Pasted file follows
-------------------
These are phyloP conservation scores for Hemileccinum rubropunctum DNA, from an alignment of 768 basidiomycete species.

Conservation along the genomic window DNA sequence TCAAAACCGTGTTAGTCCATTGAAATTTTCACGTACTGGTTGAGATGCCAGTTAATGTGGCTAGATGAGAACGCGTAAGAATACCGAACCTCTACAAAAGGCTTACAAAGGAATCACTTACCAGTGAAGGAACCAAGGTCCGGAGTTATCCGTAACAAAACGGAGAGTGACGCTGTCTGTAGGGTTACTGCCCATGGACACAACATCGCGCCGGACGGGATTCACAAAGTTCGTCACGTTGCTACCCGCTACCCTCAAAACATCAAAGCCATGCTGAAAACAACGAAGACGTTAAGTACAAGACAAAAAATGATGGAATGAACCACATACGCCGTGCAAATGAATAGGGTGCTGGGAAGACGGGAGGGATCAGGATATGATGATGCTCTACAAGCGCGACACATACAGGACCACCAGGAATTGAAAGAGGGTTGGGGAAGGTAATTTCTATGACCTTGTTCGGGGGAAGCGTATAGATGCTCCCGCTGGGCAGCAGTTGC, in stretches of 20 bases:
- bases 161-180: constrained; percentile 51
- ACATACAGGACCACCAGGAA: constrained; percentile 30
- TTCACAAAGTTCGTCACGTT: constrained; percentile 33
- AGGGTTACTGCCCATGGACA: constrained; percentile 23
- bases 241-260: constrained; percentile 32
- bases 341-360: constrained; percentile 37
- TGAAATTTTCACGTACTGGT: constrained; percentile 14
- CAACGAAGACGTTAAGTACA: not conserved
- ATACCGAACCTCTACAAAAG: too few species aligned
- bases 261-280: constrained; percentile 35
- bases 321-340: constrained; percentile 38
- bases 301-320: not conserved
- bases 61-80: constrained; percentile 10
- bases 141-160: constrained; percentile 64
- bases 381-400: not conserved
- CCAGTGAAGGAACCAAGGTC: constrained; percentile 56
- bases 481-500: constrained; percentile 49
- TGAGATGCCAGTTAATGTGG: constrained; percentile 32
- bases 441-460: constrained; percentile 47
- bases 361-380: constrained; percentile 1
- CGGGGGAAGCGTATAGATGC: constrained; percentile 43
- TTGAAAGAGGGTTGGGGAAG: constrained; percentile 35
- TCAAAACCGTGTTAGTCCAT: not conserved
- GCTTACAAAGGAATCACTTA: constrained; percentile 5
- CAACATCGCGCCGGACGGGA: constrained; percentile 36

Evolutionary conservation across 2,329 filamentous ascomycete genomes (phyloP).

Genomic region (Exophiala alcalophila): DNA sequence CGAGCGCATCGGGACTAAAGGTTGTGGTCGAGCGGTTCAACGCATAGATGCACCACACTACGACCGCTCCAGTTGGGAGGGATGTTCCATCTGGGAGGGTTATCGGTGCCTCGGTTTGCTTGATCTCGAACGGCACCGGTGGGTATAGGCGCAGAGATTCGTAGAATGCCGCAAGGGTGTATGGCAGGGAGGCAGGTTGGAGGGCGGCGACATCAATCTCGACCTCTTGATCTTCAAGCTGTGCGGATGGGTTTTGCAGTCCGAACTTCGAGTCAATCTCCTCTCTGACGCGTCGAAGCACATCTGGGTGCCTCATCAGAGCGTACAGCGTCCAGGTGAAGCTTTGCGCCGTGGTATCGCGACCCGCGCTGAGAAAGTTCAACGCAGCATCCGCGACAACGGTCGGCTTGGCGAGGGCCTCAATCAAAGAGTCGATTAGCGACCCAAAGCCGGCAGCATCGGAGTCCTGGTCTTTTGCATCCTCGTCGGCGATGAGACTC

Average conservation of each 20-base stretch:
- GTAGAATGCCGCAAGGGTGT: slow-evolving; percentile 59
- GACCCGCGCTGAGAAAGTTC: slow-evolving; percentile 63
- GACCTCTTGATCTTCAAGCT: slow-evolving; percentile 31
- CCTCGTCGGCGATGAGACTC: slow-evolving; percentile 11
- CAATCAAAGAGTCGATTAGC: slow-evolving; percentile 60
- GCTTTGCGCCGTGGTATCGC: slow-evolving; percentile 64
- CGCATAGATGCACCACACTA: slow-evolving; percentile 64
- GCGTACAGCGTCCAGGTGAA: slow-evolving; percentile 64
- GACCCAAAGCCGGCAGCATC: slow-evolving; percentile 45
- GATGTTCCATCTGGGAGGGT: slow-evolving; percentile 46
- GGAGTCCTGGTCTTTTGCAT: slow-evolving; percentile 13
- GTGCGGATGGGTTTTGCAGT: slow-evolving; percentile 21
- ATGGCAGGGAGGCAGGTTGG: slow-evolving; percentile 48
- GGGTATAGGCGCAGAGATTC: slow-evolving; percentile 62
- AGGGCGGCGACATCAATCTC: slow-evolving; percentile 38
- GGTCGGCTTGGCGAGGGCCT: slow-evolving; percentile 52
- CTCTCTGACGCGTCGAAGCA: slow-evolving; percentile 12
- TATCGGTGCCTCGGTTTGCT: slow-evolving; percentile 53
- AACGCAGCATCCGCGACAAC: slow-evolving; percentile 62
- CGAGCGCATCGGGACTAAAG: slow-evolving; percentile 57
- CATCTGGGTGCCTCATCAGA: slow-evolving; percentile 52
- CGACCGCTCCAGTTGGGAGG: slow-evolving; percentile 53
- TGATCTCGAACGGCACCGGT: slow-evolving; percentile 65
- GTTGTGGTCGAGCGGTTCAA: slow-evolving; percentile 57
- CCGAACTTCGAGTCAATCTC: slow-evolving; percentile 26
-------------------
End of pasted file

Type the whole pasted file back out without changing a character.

These are phyloP conservation scores for Hemileccinum rubropunctum DNA, from an alignment of 768 basidiomycete species.

Conservation along the genomic window DNA sequence TCAAAACCGTGTTAGTCCATTGAAATTTTCACGTACTGGTTGAGATGCCAGTTAATGTGGCTAGATGAGAACGCGTAAGAATACCGAACCTCTACAAAAGGCTTACAAAGGAATCACTTACCAGTGAAGGAACCAAGGTCCGGAGTTATCCGTAACAAAACGGAGAGTGACGCTGTCTGTAGGGTTACTGCCCATGGACACAACATCGCGCCGGACGGGATTCACAAAGTTCGTCACGTTGCTACCCGCTACCCTCAAAACATCAAAGCCATGCTGAAAACAACGAAGACGTTAAGTACAAGACAAAAAATGATGGAATGAACCACATACGCCGTGCAAATGAATAGGGTGCTGGGAAGACGGGAGGGATCAGGATATGATGATGCTCTACAAGCGCGACACATACAGGACCACCAGGAATTGAAAGAGGGTTGGGGAAGGTAATTTCTATGACCTTGTTCGGGGGAAGCGTATAGATGCTCCCGCTGGGCAGCAGTTGC, in stretches of 20 bases:
- bases 161-180: constrained; percentile 51
- ACATACAGGACCACCAGGAA: constrained; percentile 30
- TTCACAAAGTTCGTCACGTT: constrained; percentile 33
- AGGGTTACTGCCCATGGACA: constrained; percentile 23
- bases 241-260: constrained; percentile 32
- bases 341-360: constrained; percentile 37
- TGAAATTTTCACGTACTGGT: constrained; percentile 14
- CAACGAAGACGTTAAGTACA: not conserved
- ATACCGAACCTCTACAAAAG: too few species aligned
- bases 261-280: constrained; percentile 35
- bases 321-340: constrained; percentile 38
- bases 301-320: not conserved
- bases 61-80: constrained; percentile 10
- bases 141-160: constrained; percentile 64
- bases 381-400: not conserved
- CCAGTGAAGGAACCAAGGTC: constrained; percentile 56
- bases 481-500: constrained; percentile 49
- TGAGATGCCAGTTAATGTGG: constrained; percentile 32
- bases 441-460: constrained; percentile 47
- bases 361-380: constrained; percentile 1
- CGGGGGAAGCGTATAGATGC: constrained; percentile 43
- TTGAAAGAGGGTTGGGGAAG: constrained; percentile 35
- TCAAAACCGTGTTAGTCCAT: not conserved
- GCTTACAAAGGAATCACTTA: constrained; percentile 5
- CAACATCGCGCCGGACGGGA: constrained; percentile 36

Evolutionary conservation across 2,329 filamentous ascomycete genomes (phyloP).

Genomic region (Exophiala alcalophila): DNA sequence CGAGCGCATCGGGACTAAAGGTTGTGGTCGAGCGGTTCAACGCATAGATGCACCACACTACGACCGCTCCAGTTGGGAGGGATGTTCCATCTGGGAGGGTTATCGGTGCCTCGGTTTGCTTGATCTCGAACGGCACCGGTGGGTATAGGCGCAGAGATTCGTAGAATGCCGCAAGGGTGTATGGCAGGGAGGCAGGTTGGAGGGCGGCGACATCAATCTCGACCTCTTGATCTTCAAGCTGTGCGGATGGGTTTTGCAGTCCGAACTTCGAGTCAATCTCCTCTCTGACGCGTCGAAGCACATCTGGGTGCCTCATCAGAGCGTACAGCGTCCAGGTGAAGCTTTGCGCCGTGGTATCGCGACCCGCGCTGAGAAAGTTCAACGCAGCATCCGCGACAACGGTCGGCTTGGCGAGGGCCTCAATCAAAGAGTCGATTAGCGACCCAAAGCCGGCAGCATCGGAGTCCTGGTCTTTTGCATCCTCGTCGGCGATGAGACTC

Average conservation of each 20-base stretch:
- GTAGAATGCCGCAAGGGTGT: slow-evolving; percentile 59
- GACCCGCGCTGAGAAAGTTC: slow-evolving; percentile 63
- GACCTCTTGATCTTCAAGCT: slow-evolving; percentile 31
- CCTCGTCGGCGATGAGACTC: slow-evolving; percentile 11
- CAATCAAAGAGTCGATTAGC: slow-evolving; percentile 60
- GCTTTGCGCCGTGGTATCGC: slow-evolving; percentile 64
- CGCATAGATGCACCACACTA: slow-evolving; percentile 64
- GCGTACAGCGTCCAGGTGAA: slow-evolving; percentile 64
- GACCCAAAGCCGGCAGCATC: slow-evolving; percentile 45
- GATGTTCCATCTGGGAGGGT: slow-evolving; percentile 46
- GGAGTCCTGGTCTTTTGCAT: slow-evolving; percentile 13
- GTGCGGATGGGTTTTGCAGT: slow-evolving; percentile 21
- ATGGCAGGGAGGCAGGTTGG: slow-evolving; percentile 48
- GGGTATAGGCGCAGAGATTC: slow-evolving; percentile 62
- AGGGCGGCGACATCAATCTC: slow-evolving; percentile 38
- GGTCGGCTTGGCGAGGGCCT: slow-evolving; percentile 52
- CTCTCTGACGCGTCGAAGCA: slow-evolving; percentile 12
- TATCGGTGCCTCGGTTTGCT: slow-evolving; percentile 53
- AACGCAGCATCCGCGACAAC: slow-evolving; percentile 62
- CGAGCGCATCGGGACTAAAG: slow-evolving; percentile 57
- CATCTGGGTGCCTCATCAGA: slow-evolving; percentile 52
- CGACCGCTCCAGTTGGGAGG: slow-evolving; percentile 53
- TGATCTCGAACGGCACCGGT: slow-evolving; percentile 65
- GTTGTGGTCGAGCGGTTCAA: slow-evolving; percentile 57
- CCGAACTTCGAGTCAATCTC: slow-evolving; percentile 26